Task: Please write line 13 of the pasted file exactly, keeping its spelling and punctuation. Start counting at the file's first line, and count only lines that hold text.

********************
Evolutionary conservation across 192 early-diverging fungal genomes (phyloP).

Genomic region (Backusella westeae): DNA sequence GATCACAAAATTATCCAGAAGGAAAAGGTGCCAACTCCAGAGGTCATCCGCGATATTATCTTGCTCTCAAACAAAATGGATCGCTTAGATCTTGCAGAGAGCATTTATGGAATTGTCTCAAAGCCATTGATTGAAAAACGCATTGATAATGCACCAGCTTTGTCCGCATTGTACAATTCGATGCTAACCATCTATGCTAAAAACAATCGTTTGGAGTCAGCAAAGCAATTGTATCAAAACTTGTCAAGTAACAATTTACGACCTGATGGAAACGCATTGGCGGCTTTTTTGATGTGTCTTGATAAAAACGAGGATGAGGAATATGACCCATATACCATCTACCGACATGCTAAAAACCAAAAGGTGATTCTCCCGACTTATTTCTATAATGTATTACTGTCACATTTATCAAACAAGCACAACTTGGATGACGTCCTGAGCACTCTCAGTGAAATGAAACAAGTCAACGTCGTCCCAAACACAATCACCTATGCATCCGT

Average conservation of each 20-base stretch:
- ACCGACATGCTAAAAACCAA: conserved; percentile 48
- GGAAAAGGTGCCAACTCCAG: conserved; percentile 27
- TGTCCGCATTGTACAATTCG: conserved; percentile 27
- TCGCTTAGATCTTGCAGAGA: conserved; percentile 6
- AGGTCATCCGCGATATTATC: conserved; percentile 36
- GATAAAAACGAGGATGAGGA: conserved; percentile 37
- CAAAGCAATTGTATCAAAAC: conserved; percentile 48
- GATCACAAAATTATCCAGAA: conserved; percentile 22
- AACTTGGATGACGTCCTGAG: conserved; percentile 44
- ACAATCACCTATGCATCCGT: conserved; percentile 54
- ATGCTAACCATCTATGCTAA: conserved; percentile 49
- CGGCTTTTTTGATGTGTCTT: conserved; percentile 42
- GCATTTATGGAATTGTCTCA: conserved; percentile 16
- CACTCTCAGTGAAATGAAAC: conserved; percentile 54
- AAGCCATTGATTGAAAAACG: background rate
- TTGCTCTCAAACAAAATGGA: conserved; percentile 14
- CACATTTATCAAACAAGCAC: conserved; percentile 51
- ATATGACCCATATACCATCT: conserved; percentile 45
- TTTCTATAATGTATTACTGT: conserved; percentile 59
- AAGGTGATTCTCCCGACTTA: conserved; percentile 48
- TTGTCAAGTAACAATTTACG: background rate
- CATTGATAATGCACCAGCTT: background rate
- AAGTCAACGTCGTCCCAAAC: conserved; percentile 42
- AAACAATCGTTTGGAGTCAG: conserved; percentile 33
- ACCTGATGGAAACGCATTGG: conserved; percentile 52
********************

- ACAATCACCTATGCATCCGT: conserved; percentile 54